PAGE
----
September 5, 2023
Mikaely Evans was one of seven college students from across the country who supported tree science at The Morton Arboretum this summer. For 10 weeks, they participated in research experiences for undergraduates through the National Science Foundation. The Tree Science in the Anthropocene program, which includes a stipend as well as housing and travel, gives students the opportunity to conduct an independent research project under the guidance of a PhD-level mentor. They gain experience on all aspects of the research, from reading the primary literature, experimental design, and collecting and analyzing data, to presenting the results at a final symposium. Mikaely shares her experience working in the Arboretum’s Tree Conservation Biology Lab.
The Morton Arboretum is my home away from home. I grew up hiking the trails with my family, biking with my friends, and taking in the beauty of nature.
Many years ago, I was on a walk with my mom and we saw a researcher at the Arboretum using a ladder to pick some leaves off of a tree. We stopped and had a conversation with him about his research. I don’t remember the details, but I do remember how I wanted that to be me one day. I remember the desire I had to grow up and answer the call of nature by learning about how the Earth’s creations are so deeply intertwined, and to continue this passion at The Morton Arboretum. Years later, I am a college junior studying biology and data science, and this summer I worked my absolute dream job. I am the one picking the leaves off the trees!
The Arboretum is a sanctuary for an expansive collection of rare trees from all over the world. This summer, I studied the reproductive patterns of white oak tree species as part of the Hybrid Acorns Project in which the Arboretum is working with the United States Botanic Garden. Oak trees also have the uncommon ability to reproduce across species lines with other types of oaks, which makes them particularly fascinating to study. Traditionally, species are defined as being “reproductively isolated,” which means that individuals of a species are not able to mate and produce viable offspring with individuals of a different species. In the case of oak trees, these species lines are blurred. This pattern of mating across species lines is called hybridization.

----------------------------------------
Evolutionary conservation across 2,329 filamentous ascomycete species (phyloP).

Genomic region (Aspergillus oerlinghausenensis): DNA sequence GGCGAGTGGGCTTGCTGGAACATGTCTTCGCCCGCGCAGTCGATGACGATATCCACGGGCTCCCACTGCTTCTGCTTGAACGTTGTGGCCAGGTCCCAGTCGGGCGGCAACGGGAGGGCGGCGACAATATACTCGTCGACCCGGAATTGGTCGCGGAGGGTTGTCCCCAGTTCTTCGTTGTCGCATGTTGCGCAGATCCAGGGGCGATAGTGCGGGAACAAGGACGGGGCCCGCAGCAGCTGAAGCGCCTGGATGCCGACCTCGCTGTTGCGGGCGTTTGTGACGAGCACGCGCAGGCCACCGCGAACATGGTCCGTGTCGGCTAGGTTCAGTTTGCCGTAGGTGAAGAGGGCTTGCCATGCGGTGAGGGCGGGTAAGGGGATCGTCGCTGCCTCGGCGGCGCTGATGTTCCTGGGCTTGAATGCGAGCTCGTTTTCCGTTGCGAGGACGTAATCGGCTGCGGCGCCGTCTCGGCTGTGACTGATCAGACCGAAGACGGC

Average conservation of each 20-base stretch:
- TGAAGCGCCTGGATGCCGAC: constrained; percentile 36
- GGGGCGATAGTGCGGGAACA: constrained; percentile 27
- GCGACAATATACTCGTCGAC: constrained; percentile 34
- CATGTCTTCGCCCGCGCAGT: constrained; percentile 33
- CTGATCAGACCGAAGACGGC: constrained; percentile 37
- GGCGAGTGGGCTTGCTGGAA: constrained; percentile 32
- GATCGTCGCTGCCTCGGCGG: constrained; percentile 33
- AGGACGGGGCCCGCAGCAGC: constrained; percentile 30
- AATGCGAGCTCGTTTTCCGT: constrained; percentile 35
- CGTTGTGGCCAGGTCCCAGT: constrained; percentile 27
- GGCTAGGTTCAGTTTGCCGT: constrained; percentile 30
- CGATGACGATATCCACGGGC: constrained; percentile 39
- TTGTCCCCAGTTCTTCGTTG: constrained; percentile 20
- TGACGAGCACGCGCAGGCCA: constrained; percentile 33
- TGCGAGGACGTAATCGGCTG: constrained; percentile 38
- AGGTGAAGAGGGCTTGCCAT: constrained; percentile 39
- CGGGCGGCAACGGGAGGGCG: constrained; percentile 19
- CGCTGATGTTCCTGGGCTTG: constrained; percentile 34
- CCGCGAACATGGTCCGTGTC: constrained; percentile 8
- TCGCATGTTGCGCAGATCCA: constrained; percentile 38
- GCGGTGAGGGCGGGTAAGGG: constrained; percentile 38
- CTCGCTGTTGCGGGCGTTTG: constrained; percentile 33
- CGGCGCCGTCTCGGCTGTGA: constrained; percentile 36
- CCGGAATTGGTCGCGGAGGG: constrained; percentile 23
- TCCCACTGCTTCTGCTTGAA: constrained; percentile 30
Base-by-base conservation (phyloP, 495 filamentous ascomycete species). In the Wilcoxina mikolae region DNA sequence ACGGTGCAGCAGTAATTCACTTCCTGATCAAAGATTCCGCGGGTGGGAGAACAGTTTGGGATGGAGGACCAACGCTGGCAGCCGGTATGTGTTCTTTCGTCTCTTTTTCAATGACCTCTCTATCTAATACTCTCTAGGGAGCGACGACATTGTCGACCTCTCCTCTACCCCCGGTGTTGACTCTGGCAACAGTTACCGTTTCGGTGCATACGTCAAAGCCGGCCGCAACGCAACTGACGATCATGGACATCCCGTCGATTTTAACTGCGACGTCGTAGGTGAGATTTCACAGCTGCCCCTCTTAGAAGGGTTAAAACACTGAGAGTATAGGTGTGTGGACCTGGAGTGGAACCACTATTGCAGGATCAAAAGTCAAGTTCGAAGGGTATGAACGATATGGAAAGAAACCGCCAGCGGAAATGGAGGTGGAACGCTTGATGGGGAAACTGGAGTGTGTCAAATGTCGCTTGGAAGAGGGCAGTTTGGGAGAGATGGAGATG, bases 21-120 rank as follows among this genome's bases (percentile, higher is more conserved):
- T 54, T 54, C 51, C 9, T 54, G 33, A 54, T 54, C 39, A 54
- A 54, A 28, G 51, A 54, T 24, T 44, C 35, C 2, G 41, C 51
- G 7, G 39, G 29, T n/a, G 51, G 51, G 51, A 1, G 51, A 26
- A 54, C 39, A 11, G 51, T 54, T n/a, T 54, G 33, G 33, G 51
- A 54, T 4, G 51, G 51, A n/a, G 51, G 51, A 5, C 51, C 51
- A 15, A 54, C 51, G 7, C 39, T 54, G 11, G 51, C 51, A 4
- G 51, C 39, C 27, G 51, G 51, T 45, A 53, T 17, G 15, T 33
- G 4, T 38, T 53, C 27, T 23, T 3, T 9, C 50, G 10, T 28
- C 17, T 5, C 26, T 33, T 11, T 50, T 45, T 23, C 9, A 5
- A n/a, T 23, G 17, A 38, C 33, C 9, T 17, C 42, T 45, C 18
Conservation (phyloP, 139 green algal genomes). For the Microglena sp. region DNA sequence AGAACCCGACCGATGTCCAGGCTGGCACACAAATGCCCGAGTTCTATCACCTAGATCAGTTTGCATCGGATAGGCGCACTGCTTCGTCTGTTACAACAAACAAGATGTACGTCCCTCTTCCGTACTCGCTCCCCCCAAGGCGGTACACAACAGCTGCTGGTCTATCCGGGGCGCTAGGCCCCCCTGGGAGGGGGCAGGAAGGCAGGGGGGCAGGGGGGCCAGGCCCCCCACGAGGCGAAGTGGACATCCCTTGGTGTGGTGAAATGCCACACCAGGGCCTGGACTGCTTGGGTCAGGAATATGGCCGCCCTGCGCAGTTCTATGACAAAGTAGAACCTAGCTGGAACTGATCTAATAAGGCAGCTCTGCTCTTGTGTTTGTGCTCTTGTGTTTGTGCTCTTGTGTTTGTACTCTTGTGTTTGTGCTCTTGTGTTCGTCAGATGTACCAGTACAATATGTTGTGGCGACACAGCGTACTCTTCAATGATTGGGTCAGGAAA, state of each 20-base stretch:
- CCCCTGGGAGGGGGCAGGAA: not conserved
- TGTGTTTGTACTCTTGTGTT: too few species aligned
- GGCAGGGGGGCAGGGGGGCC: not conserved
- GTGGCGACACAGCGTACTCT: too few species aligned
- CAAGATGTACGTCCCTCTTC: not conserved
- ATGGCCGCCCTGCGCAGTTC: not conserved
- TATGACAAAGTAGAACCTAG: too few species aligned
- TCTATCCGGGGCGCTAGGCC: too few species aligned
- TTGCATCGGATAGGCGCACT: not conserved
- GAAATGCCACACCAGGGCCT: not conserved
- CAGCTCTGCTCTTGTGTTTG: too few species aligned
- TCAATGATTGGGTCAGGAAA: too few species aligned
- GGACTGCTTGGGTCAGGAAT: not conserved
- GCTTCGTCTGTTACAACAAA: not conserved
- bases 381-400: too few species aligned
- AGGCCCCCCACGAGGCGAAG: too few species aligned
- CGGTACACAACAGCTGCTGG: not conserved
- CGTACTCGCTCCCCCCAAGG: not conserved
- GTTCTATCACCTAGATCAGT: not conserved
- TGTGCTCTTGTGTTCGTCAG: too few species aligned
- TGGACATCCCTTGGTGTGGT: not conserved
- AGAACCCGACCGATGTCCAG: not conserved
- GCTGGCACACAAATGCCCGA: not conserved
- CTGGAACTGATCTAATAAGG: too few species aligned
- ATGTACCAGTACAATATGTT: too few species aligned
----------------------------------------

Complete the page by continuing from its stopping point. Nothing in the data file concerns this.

Hybridization can pose a problem to conservation at The Morton Arboretum and similar gardens across the world, because it may compromise the integrity of their collections of rare trees that need to be protected. Our project aims to help botanic gardens be better homes for rare oaks by finding ways to maintain genetic diversity in their collections. For example, if we wanted to use acorns from a rare species of white oak tree for restoration purposes, we would want to be sure they had white oak genes. We would not want those acorns to be influenced by hybridization, because the acorns wouldn’t accurately represent the population as it was in the wild or the natural genetic diversity of the species.
My day-to-day work over the summer consisted largely of collecting leaf samples from potential parental oak trees on the Arboretum grounds for DNA analysis to see how much they vary genetically. My favorite part was cutting up the leaves, because they smell amazing and it’s a very peaceful process. As we analyzed the samples, some of the major questions we are asking are: “Is reproduction affected by distance or similarity of species?” and “Is one tree species hybridizing more frequently than the rest?” The results of our study will be able to provide guidance for saving endangered white oak species.
While my family teases me for being a tree-hugger, I know my work is important to the future of white oak trees locally and globally. Being involved in this project has opened my eyes to focus on larger-scale conservation efforts shared across the world. I feel such a strong passion to continue working with conservation biologists, because there is a lot of work to be done to ensure the safety and health of our Earth.
Here is a photo of my team using a pole pruner to clip leaves from a very tall, very old white oak tree. We spent about two weeks collecting our samples, sometimes walking through poison ivy and tick-infested brush, but it was very cool to experience the field work of a geneticist.
I was performing a DNA extraction. It involves combining leaf samples with very small volumes of soapy chemicals that break up the non-DNA components, and then using a spinning machine to filter out everything except the DNA. This was a very tedious process, which took me four and a half hours the first time I did it. However, I am proud to say that I had successful extractions every time.